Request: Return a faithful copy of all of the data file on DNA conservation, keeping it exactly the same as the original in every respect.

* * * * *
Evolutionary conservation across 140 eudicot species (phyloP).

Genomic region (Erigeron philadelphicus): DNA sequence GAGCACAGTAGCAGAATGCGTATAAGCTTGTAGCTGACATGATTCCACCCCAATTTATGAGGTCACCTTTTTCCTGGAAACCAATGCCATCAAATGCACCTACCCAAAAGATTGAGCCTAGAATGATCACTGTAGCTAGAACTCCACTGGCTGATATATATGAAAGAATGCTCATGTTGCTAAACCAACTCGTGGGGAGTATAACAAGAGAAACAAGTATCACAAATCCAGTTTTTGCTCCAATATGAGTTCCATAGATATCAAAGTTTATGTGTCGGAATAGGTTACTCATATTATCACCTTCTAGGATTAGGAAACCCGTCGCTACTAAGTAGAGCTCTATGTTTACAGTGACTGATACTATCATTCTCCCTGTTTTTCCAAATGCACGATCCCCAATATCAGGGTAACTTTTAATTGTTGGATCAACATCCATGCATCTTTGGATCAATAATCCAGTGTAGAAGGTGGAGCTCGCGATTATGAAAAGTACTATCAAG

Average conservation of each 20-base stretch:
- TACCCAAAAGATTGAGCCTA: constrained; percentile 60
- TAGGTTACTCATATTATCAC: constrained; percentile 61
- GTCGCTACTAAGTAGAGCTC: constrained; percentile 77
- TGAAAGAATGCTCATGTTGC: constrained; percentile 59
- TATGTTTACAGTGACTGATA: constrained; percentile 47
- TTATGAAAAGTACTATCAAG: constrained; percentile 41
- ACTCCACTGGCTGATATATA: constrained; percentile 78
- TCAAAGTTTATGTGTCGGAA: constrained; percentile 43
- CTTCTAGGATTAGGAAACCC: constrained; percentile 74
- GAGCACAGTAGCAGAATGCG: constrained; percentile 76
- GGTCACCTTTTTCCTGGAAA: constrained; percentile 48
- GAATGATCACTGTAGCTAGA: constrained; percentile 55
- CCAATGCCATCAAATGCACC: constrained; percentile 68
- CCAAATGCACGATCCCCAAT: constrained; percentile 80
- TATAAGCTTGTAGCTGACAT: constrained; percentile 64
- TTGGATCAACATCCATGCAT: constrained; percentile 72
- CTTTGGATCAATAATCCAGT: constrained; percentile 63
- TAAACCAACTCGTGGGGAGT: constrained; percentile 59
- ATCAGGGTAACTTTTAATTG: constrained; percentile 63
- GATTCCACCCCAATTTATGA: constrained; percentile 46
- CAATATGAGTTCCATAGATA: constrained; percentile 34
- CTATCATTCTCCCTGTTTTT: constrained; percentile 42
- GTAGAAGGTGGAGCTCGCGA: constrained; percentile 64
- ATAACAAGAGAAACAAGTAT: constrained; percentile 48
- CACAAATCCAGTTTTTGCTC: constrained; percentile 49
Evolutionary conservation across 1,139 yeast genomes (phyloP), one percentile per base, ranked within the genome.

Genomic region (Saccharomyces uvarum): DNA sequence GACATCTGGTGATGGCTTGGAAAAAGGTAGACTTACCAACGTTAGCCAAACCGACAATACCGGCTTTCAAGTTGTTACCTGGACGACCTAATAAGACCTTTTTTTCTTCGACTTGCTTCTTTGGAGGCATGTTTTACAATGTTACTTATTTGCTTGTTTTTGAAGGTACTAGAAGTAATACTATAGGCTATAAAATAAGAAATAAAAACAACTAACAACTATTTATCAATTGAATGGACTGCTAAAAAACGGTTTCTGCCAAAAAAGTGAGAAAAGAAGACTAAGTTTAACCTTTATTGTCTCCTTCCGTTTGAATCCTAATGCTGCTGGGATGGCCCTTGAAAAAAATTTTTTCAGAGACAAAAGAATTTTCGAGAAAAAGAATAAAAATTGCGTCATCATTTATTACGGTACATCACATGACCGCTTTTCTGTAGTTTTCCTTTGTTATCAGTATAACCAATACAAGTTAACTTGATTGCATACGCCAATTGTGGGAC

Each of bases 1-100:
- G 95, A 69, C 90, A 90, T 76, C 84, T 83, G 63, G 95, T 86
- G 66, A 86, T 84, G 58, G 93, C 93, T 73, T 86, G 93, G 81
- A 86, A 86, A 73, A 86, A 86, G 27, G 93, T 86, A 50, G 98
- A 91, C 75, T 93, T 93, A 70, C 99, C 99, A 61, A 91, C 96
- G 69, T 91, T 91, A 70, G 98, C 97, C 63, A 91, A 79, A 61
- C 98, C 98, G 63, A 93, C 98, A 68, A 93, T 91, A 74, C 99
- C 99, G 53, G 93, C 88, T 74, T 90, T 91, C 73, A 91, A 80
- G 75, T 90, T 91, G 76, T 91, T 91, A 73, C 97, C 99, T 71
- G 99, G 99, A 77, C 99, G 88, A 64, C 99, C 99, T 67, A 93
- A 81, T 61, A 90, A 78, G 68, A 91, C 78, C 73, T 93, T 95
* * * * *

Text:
Evolutionary conservation across 140 eudicot species (phyloP).

Genomic region (Erigeron philadelphicus): DNA sequence GAGCACAGTAGCAGAATGCGTATAAGCTTGTAGCTGACATGATTCCACCCCAATTTATGAGGTCACCTTTTTCCTGGAAACCAATGCCATCAAATGCACCTACCCAAAAGATTGAGCCTAGAATGATCACTGTAGCTAGAACTCCACTGGCTGATATATATGAAAGAATGCTCATGTTGCTAAACCAACTCGTGGGGAGTATAACAAGAGAAACAAGTATCACAAATCCAGTTTTTGCTCCAATATGAGTTCCATAGATATCAAAGTTTATGTGTCGGAATAGGTTACTCATATTATCACCTTCTAGGATTAGGAAACCCGTCGCTACTAAGTAGAGCTCTATGTTTACAGTGACTGATACTATCATTCTCCCTGTTTTTCCAAATGCACGATCCCCAATATCAGGGTAACTTTTAATTGTTGGATCAACATCCATGCATCTTTGGATCAATAATCCAGTGTAGAAGGTGGAGCTCGCGATTATGAAAAGTACTATCAAG

Average conservation of each 20-base stretch:
- TACCCAAAAGATTGAGCCTA: constrained; percentile 60
- TAGGTTACTCATATTATCAC: constrained; percentile 61
- GTCGCTACTAAGTAGAGCTC: constrained; percentile 77
- TGAAAGAATGCTCATGTTGC: constrained; percentile 59
- TATGTTTACAGTGACTGATA: constrained; percentile 47
- TTATGAAAAGTACTATCAAG: constrained; percentile 41
- ACTCCACTGGCTGATATATA: constrained; percentile 78
- TCAAAGTTTATGTGTCGGAA: constrained; percentile 43
- CTTCTAGGATTAGGAAACCC: constrained; percentile 74
- GAGCACAGTAGCAGAATGCG: constrained; percentile 76
- GGTCACCTTTTTCCTGGAAA: constrained; percentile 48
- GAATGATCACTGTAGCTAGA: constrained; percentile 55
- CCAATGCCATCAAATGCACC: constrained; percentile 68
- CCAAATGCACGATCCCCAAT: constrained; percentile 80
- TATAAGCTTGTAGCTGACAT: constrained; percentile 64
- TTGGATCAACATCCATGCAT: constrained; percentile 72
- CTTTGGATCAATAATCCAGT: constrained; percentile 63
- TAAACCAACTCGTGGGGAGT: constrained; percentile 59
- ATCAGGGTAACTTTTAATTG: constrained; percentile 63
- GATTCCACCCCAATTTATGA: constrained; percentile 46
- CAATATGAGTTCCATAGATA: constrained; percentile 34
- CTATCATTCTCCCTGTTTTT: constrained; percentile 42
- GTAGAAGGTGGAGCTCGCGA: constrained; percentile 64
- ATAACAAGAGAAACAAGTAT: constrained; percentile 48
- CACAAATCCAGTTTTTGCTC: constrained; percentile 49
Evolutionary conservation across 1,139 yeast genomes (phyloP), one percentile per base, ranked within the genome.

Genomic region (Saccharomyces uvarum): DNA sequence GACATCTGGTGATGGCTTGGAAAAAGGTAGACTTACCAACGTTAGCCAAACCGACAATACCGGCTTTCAAGTTGTTACCTGGACGACCTAATAAGACCTTTTTTTCTTCGACTTGCTTCTTTGGAGGCATGTTTTACAATGTTACTTATTTGCTTGTTTTTGAAGGTACTAGAAGTAATACTATAGGCTATAAAATAAGAAATAAAAACAACTAACAACTATTTATCAATTGAATGGACTGCTAAAAAACGGTTTCTGCCAAAAAAGTGAGAAAAGAAGACTAAGTTTAACCTTTATTGTCTCCTTCCGTTTGAATCCTAATGCTGCTGGGATGGCCCTTGAAAAAAATTTTTTCAGAGACAAAAGAATTTTCGAGAAAAAGAATAAAAATTGCGTCATCATTTATTACGGTACATCACATGACCGCTTTTCTGTAGTTTTCCTTTGTTATCAGTATAACCAATACAAGTTAACTTGATTGCATACGCCAATTGTGGGAC

Each of bases 1-100:
- G 95, A 69, C 90, A 90, T 76, C 84, T 83, G 63, G 95, T 86
- G 66, A 86, T 84, G 58, G 93, C 93, T 73, T 86, G 93, G 81
- A 86, A 86, A 73, A 86, A 86, G 27, G 93, T 86, A 50, G 98
- A 91, C 75, T 93, T 93, A 70, C 99, C 99, A 61, A 91, C 96
- G 69, T 91, T 91, A 70, G 98, C 97, C 63, A 91, A 79, A 61
- C 98, C 98, G 63, A 93, C 98, A 68, A 93, T 91, A 74, C 99
- C 99, G 53, G 93, C 88, T 74, T 90, T 91, C 73, A 91, A 80
- G 75, T 90, T 91, G 76, T 91, T 91, A 73, C 97, C 99, T 71
- G 99, G 99, A 77, C 99, G 88, A 64, C 99, C 99, T 67, A 93
- A 81, T 61, A 90, A 78, G 68, A 91, C 78, C 73, T 93, T 95